Monday, July 25, 2011

Joshua Hoffine's "Fears of Childhood"

I just discovered horror photographer Joshua Hoffine thanks to a random post on an imageboard of some of his "Fears of Childhood" series, including the one above (my favorite).  Striking, to say the least. 

 Hoffine, whose website is here, frequently uses friends and family, particularly his daughters, as models.  He also maintains a blog, which is very interesting for a behind-the-scenes look at how he goes about creating his horrific images.
Hoffine's photography has been featured in Famous Monsters of Filmland and Fangoria, among others.

Monday, July 18, 2011

George R.R. Martin Writes Horror, Too

Photo by David Shankbone
I tend to pick up anthologies randomly at used bookstores instead of actively seeking them out.  Naturally, they can be a mixed bag, but anthologies have introduced me to a number of authors I really like.  For instance, I started George R.R. Martin’s A Song of Ice and Fire series relatively recently, not because it had been recommended or because I’d seen the HBO series, but because I’d read a really enjoyable Martin story in an anthology.  It was “The Monkey Treatment” in Masters of Darkness II. 

In “The Monkey Treatment”, first published in Fantasy and Science Fiction magazine, Martin introduces us to Kenny, an obese compulsive over-eater.  Martin lovingly describes Kenny’s disorder in a way that makes the reader never want to eat again, before moving on to the real fun, as Kenny meets a formerly obese friend, who is now svelte, though haggard.  His friend introduces him to a new diet, the monkey treatment, administered in a back-alley “clinic”:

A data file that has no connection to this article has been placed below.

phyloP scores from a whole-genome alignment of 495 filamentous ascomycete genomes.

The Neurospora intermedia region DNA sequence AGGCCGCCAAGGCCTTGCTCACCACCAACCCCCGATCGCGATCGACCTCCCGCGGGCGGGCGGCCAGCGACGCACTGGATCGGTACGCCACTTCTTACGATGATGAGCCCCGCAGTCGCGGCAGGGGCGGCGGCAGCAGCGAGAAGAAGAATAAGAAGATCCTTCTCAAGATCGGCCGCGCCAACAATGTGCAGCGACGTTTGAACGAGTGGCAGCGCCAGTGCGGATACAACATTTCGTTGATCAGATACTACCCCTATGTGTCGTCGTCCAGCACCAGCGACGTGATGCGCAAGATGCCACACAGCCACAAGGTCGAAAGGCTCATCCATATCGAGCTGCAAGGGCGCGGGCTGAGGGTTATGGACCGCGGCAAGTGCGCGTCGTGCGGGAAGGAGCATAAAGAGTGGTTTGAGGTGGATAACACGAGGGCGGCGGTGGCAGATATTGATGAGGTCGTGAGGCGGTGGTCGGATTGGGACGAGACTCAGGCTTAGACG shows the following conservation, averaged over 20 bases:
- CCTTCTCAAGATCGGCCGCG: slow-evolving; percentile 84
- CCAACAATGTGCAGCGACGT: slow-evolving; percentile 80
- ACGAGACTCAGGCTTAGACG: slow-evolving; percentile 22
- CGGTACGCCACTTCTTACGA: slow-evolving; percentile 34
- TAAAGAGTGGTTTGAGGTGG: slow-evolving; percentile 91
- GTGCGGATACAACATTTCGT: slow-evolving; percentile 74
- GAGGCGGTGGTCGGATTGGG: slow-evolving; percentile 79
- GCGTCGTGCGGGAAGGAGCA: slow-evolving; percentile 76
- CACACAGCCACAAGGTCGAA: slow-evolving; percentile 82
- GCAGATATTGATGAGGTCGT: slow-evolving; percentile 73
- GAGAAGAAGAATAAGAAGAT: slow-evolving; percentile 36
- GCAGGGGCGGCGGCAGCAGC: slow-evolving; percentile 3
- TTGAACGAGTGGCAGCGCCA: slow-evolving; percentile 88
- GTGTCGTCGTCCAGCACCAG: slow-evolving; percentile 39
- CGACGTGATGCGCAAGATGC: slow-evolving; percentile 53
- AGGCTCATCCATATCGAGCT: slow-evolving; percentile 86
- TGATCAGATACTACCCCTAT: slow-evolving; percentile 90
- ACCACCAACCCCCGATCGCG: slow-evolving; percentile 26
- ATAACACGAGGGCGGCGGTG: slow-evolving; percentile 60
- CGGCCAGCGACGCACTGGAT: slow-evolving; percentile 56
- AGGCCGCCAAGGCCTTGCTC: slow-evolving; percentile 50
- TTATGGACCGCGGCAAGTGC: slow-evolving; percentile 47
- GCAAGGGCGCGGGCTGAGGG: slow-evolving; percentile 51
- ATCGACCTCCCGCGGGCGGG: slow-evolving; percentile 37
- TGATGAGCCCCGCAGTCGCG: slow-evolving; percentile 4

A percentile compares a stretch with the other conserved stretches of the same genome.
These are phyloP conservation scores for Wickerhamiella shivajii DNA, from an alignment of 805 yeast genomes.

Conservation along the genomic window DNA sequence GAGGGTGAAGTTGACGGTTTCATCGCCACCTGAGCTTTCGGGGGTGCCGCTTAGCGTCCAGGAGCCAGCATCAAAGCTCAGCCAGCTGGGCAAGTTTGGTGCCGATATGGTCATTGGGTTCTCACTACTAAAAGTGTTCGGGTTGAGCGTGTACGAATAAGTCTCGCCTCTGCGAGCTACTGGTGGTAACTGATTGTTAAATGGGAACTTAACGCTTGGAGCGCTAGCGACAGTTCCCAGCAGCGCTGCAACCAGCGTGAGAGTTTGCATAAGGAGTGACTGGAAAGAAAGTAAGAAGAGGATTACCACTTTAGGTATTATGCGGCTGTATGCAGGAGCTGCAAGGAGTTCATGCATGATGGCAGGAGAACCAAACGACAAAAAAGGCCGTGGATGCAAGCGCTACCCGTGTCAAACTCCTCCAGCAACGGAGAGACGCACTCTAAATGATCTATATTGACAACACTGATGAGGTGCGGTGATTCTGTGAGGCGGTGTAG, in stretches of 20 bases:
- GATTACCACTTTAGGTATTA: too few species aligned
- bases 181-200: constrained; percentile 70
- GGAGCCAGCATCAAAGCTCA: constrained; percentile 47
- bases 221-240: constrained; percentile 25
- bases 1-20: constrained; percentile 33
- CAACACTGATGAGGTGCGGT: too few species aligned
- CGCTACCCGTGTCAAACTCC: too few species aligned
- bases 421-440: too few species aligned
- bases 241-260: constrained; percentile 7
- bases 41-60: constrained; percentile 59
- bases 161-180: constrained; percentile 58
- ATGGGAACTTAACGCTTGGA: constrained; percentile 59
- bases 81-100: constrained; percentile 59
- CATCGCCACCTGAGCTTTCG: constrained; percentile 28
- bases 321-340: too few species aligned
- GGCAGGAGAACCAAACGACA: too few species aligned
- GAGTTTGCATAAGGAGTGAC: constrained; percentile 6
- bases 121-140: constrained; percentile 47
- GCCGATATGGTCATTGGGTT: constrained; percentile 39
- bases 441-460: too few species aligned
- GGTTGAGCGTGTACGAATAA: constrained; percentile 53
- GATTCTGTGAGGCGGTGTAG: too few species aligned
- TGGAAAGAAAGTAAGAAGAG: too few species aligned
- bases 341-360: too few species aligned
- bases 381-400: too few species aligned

“…a high-pitched chittering sounded suddenly from behind him, sharp and rapid as fire from a machine gun.  Then another voice took it up, then a third, and suddenly the dark was alive with the terrible hammering noise.  Kenny put his hands over his ears and staggered through the curtain, but just as he emerged he felt something brush the back of his neck, something warm and hairy.”

Things go rapidly downhill for Kenny now that he has a monkey on his back.  Martin states that he wanted to write a story that was “genuinely funny and genuinely horrifying”, and he succeeded.  It was a finalist for both the Hugo and Nebula awards.  

In his note about the story, he also compares the marketing of fiction to selling ice cream, everything in a separate tub:  “…I’ve always been the sort who gets scoops of two or even three different flavors on my sugar cones.”  That’s what I like about Martin: he’s able to blend genres unexpectedly and inject a lot of novelty into his writing.